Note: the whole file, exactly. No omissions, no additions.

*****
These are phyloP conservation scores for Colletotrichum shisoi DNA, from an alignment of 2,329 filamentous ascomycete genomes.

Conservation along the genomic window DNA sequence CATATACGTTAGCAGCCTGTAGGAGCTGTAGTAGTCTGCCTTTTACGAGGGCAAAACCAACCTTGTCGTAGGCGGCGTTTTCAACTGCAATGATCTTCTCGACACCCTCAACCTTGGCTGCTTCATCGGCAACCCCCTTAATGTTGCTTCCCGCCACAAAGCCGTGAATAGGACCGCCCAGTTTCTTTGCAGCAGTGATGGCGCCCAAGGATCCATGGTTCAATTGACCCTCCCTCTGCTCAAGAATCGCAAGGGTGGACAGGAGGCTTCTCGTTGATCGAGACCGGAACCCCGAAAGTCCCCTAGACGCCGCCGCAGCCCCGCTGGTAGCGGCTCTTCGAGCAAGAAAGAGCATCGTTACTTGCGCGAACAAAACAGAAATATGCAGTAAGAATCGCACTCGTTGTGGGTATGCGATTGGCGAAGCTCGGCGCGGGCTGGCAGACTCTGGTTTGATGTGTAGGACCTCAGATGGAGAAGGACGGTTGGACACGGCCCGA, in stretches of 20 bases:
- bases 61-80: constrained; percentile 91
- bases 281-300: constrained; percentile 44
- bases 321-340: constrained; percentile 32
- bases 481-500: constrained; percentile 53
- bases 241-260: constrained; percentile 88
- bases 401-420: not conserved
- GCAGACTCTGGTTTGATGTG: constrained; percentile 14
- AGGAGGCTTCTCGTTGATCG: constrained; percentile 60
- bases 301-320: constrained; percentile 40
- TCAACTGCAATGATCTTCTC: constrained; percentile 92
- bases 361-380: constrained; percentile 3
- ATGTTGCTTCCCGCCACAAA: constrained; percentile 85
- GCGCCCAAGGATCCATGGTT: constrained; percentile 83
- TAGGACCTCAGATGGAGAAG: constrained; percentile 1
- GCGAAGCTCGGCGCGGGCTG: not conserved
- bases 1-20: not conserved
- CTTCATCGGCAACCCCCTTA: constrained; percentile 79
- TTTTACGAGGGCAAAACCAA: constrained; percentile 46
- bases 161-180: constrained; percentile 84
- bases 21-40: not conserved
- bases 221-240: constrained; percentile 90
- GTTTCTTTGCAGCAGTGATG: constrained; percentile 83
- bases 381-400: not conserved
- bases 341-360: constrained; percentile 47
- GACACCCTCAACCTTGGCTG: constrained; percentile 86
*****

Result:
These are phyloP conservation scores for Colletotrichum shisoi DNA, from an alignment of 2,329 filamentous ascomycete genomes.

Conservation along the genomic window DNA sequence CATATACGTTAGCAGCCTGTAGGAGCTGTAGTAGTCTGCCTTTTACGAGGGCAAAACCAACCTTGTCGTAGGCGGCGTTTTCAACTGCAATGATCTTCTCGACACCCTCAACCTTGGCTGCTTCATCGGCAACCCCCTTAATGTTGCTTCCCGCCACAAAGCCGTGAATAGGACCGCCCAGTTTCTTTGCAGCAGTGATGGCGCCCAAGGATCCATGGTTCAATTGACCCTCCCTCTGCTCAAGAATCGCAAGGGTGGACAGGAGGCTTCTCGTTGATCGAGACCGGAACCCCGAAAGTCCCCTAGACGCCGCCGCAGCCCCGCTGGTAGCGGCTCTTCGAGCAAGAAAGAGCATCGTTACTTGCGCGAACAAAACAGAAATATGCAGTAAGAATCGCACTCGTTGTGGGTATGCGATTGGCGAAGCTCGGCGCGGGCTGGCAGACTCTGGTTTGATGTGTAGGACCTCAGATGGAGAAGGACGGTTGGACACGGCCCGA, in stretches of 20 bases:
- bases 61-80: constrained; percentile 91
- bases 281-300: constrained; percentile 44
- bases 321-340: constrained; percentile 32
- bases 481-500: constrained; percentile 53
- bases 241-260: constrained; percentile 88
- bases 401-420: not conserved
- GCAGACTCTGGTTTGATGTG: constrained; percentile 14
- AGGAGGCTTCTCGTTGATCG: constrained; percentile 60
- bases 301-320: constrained; percentile 40
- TCAACTGCAATGATCTTCTC: constrained; percentile 92
- bases 361-380: constrained; percentile 3
- ATGTTGCTTCCCGCCACAAA: constrained; percentile 85
- GCGCCCAAGGATCCATGGTT: constrained; percentile 83
- TAGGACCTCAGATGGAGAAG: constrained; percentile 1
- GCGAAGCTCGGCGCGGGCTG: not conserved
- bases 1-20: not conserved
- CTTCATCGGCAACCCCCTTA: constrained; percentile 79
- TTTTACGAGGGCAAAACCAA: constrained; percentile 46
- bases 161-180: constrained; percentile 84
- bases 21-40: not conserved
- bases 221-240: constrained; percentile 90
- GTTTCTTTGCAGCAGTGATG: constrained; percentile 83
- bases 381-400: not conserved
- bases 341-360: constrained; percentile 47
- GACACCCTCAACCTTGGCTG: constrained; percentile 86